hood for five to ten minutes per hour, if possible, to minimize long-range adverse effects. For
acclimated individuals, the relief periods may be less frequent, being spaced as much as six hours apart.
As the work rate increases, troops should be able to continue their mission if they are permitted to rest
for longer periods to allow for the dissipation of built-up body heat.
In warm temperatures (21,- 19, C or 70, - 85 F), when involved in low-level work in a contaminated
area, troops should be able to continue their mission. Periods of moderate to heavy work, however,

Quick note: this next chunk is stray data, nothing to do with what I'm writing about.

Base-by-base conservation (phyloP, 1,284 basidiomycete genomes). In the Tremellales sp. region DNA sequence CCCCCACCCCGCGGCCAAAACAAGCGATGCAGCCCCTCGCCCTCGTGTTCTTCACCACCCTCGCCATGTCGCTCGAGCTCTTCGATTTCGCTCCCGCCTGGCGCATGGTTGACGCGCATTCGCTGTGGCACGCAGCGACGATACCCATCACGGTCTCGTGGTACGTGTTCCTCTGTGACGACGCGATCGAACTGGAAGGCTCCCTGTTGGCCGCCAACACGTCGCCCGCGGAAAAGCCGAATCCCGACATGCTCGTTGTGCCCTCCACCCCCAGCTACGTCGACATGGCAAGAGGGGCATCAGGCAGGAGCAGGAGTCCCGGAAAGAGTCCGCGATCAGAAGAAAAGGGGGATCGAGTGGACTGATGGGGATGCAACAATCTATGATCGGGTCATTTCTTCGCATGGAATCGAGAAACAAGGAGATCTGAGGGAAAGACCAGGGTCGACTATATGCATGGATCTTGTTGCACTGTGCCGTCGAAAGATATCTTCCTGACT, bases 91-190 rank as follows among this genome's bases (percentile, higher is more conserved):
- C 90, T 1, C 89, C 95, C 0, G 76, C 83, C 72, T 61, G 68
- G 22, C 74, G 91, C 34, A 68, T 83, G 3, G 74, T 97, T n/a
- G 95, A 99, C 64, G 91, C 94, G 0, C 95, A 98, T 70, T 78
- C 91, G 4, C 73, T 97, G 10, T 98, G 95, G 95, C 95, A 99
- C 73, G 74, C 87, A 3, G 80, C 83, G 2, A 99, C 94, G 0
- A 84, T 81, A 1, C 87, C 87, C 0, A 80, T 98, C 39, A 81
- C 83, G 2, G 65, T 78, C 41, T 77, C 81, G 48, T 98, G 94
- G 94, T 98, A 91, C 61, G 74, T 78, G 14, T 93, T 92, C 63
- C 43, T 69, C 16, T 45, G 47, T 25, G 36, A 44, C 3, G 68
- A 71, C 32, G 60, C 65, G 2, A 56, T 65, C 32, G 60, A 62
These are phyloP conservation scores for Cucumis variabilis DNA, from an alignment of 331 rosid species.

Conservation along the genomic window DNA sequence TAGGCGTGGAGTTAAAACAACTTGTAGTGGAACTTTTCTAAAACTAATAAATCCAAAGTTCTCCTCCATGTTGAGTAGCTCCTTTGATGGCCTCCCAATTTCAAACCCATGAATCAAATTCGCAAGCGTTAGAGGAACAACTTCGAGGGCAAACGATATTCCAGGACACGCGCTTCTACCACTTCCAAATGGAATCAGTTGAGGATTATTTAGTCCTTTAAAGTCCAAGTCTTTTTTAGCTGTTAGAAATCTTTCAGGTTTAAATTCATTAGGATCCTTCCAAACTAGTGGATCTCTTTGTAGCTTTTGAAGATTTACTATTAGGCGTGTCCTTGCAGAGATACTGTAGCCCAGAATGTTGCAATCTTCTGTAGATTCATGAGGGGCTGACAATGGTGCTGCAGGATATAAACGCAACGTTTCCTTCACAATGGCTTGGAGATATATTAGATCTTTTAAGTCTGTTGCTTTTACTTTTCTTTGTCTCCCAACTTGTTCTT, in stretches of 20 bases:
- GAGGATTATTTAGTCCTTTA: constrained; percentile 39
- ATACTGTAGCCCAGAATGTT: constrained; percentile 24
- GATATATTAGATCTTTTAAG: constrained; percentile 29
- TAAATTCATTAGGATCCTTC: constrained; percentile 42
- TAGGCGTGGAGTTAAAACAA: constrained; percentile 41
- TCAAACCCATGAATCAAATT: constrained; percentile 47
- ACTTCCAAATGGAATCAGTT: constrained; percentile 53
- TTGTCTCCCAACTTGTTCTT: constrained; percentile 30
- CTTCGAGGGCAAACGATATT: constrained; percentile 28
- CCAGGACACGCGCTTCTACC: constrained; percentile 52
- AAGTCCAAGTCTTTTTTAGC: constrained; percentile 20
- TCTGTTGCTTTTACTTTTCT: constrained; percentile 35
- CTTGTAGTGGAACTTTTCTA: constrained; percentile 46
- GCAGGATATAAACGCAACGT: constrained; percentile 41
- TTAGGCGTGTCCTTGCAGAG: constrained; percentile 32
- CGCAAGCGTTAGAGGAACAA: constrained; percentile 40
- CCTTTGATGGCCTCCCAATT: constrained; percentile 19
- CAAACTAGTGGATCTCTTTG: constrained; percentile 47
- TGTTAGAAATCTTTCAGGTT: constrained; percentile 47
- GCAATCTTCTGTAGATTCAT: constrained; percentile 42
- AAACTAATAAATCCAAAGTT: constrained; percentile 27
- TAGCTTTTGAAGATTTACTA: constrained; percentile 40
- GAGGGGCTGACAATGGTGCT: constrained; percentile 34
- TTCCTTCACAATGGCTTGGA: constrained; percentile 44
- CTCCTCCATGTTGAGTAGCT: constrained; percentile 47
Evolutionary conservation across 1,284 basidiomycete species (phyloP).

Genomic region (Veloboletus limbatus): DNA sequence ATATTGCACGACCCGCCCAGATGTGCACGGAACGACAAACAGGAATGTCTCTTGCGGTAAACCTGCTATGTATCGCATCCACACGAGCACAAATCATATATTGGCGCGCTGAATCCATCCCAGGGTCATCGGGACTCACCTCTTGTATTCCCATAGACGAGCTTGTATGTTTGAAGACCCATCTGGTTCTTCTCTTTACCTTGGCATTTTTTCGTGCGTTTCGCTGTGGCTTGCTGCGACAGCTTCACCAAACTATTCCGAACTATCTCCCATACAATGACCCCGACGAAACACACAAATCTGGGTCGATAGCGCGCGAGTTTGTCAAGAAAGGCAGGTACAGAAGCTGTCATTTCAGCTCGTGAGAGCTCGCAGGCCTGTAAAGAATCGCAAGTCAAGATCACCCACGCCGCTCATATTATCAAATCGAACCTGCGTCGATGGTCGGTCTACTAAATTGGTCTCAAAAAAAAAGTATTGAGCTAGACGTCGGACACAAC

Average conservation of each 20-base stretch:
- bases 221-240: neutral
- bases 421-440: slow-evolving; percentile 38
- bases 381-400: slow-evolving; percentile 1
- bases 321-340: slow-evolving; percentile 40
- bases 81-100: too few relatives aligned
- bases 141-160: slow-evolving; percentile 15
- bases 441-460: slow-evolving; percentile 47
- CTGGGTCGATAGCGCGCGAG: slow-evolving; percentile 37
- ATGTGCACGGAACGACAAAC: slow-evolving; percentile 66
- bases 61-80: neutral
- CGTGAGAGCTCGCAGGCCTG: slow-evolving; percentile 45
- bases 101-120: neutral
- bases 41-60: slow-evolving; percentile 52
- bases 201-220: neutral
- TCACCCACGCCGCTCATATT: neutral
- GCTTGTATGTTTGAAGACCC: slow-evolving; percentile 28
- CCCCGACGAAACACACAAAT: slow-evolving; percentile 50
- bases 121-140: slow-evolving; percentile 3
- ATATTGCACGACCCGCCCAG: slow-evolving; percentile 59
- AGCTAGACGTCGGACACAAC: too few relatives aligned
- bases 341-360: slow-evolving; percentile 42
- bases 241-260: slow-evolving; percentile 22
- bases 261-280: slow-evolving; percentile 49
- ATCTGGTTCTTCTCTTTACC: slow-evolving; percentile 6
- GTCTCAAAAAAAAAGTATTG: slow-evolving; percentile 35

must be significantly reduced if heat casualties are to be kept to a minimum.
In hot temperatures (29,- 38 C or 85 - 100 F), when involved in moderate or heavy work, troops can
be expected to continue the mission only if allowed longer and more frequent rest periods. Sustained,
moderate-effort tasks (e.g., scrubbing operations) can be much more taxing and may produce more heat
casualties among encapsulated troops than short-duration, high-energy tasks. The relationship between
level of effort and time of effort is, therefore, also a factor of consideration. Table 4-1 provides a table
of allowed work times with minimum casualties at different work rates.
Table 4-1. Maximum Work Times with Minimum Heat
Casualties of MOPP Level 4